In this study, Tabea Linhard explores the practical applications of the term “Jewish Spain.” Starting from the premise that Spain was never actually Jewish (though parts of the Iberian Peninsula might have been), she asserts that the contradictory forces of “philo-Sephardism” and “anti-Semitism” collide in the process of conjuring up what the contemporary population describe as “memory” of Jewish Spain.
The nostalgic view of philo-Sephardism looks to a distant past of convivencia in which Jews, Muslims, and Christians lived together in peace prior to the Christian conquest of the Iberian Peninsula. The Jews of this distant time are typically described as “yearning for Sepharad” and as speaking their own “melodic” form of Spanish, which has come down to us as Ladino. In fact, this yearning did not actually emerge until long after the convivencia—after the Jews had been expelled from Spain in 1492. How could the Jews of the convivencia express nostalgia for a land from which they had not yet been expelled? Then too, as Linhard makes clear, “the ‘Spanish’ that only Jews spoke attained its melodic quality only after the Sephardic Jews had been exiled” from the land in which it originated.
A similarly inaccurate laudatory memory can be found in describing the manner in which a number of Jews bearing Spanish passports were saved during the Holocaust, an idea which has given rise to the belief that Spain so loved its Jews that the administration was willing to fight to protect them from the Nazis. The reality, however, suggests that the Spanish people actually maintained a very different attitude toward the Jews, in which the 1492 expulsion, the Spanish Civil War, and the Holocaust, though in no way comparable and certainly not interchangeable, “appear to be joined in a ‘persecutory landscape.’ ”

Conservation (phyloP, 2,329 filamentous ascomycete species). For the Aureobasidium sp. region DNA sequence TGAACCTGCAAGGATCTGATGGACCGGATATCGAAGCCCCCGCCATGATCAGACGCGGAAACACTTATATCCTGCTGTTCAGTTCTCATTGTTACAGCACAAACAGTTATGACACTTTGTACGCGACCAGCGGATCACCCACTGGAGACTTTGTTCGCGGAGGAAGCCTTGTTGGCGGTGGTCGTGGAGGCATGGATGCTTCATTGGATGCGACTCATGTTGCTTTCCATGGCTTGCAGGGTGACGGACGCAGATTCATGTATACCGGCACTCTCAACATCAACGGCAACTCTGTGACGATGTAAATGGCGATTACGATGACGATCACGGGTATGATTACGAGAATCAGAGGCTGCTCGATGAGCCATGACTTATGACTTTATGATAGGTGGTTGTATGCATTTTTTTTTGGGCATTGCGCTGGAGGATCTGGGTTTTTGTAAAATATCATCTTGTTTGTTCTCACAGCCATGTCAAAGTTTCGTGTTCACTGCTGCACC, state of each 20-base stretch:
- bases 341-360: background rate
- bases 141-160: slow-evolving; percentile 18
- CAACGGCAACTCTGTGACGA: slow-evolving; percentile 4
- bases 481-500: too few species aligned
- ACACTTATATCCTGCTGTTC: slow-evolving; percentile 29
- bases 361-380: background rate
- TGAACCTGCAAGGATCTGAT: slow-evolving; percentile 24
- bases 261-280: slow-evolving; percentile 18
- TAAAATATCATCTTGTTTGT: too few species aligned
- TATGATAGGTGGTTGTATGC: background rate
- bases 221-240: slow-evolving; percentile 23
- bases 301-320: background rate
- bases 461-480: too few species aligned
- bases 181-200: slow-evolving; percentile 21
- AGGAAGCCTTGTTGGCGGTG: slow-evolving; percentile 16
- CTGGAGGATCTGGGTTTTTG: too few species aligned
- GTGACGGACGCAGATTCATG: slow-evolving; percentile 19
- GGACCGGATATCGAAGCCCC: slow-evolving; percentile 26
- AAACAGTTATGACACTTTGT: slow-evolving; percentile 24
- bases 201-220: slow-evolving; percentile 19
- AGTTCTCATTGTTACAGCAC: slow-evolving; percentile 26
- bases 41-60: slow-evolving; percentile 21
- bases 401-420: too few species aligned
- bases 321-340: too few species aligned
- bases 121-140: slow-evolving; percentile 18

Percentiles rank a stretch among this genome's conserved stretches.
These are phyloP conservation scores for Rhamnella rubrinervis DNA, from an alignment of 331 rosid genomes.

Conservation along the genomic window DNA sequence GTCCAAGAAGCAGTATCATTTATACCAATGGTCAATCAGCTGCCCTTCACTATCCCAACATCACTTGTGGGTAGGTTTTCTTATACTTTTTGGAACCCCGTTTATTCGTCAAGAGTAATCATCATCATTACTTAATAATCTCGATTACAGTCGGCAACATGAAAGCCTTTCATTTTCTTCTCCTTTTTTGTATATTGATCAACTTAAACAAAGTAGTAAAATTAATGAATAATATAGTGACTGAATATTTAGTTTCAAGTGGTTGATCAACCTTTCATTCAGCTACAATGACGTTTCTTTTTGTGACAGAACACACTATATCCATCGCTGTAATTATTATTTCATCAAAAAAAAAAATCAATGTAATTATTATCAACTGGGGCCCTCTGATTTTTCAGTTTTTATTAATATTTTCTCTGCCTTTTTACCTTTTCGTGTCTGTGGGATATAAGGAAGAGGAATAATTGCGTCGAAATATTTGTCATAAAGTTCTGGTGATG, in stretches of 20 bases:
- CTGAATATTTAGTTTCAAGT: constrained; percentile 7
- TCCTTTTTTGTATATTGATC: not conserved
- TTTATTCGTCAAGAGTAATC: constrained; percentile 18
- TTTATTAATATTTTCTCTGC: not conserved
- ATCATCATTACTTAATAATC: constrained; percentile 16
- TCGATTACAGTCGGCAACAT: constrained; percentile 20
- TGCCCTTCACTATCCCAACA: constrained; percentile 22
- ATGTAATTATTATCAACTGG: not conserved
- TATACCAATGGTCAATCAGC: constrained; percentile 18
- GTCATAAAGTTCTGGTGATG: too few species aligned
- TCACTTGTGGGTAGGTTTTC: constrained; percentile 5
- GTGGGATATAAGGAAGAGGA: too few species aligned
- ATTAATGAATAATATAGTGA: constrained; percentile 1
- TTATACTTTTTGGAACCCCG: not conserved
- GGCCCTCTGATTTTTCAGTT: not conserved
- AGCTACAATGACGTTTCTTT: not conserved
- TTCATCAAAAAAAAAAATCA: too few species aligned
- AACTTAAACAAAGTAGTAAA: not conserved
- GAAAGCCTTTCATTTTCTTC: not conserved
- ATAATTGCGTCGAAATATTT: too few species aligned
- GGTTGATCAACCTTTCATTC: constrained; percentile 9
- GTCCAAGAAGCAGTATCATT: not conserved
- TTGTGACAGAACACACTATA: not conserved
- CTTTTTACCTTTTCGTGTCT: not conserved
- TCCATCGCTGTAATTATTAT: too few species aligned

Linhard argues that “memory” in Spain is multidirectional, and that while the current population may preserve a certain nostalgia regarding the Jews of the past, that same population has “one of the highest levels of anti-Semitism in Europe.” She concludes, in fact, that the ambivalence surrounding “Jewish Spain” might derive from the reasoning “that Jews in Spain are acceptable as long as their presence is far away in time (before 1492) or far away in place, locked in a silver screen that bears no relation to Spain’s realities.” A probing investigation into the nature of “memory,” this book provides an alternative approach to the Jewish-Spanish relationship in the twentieth century and as such is an important resource for academic libraries and interested individuals.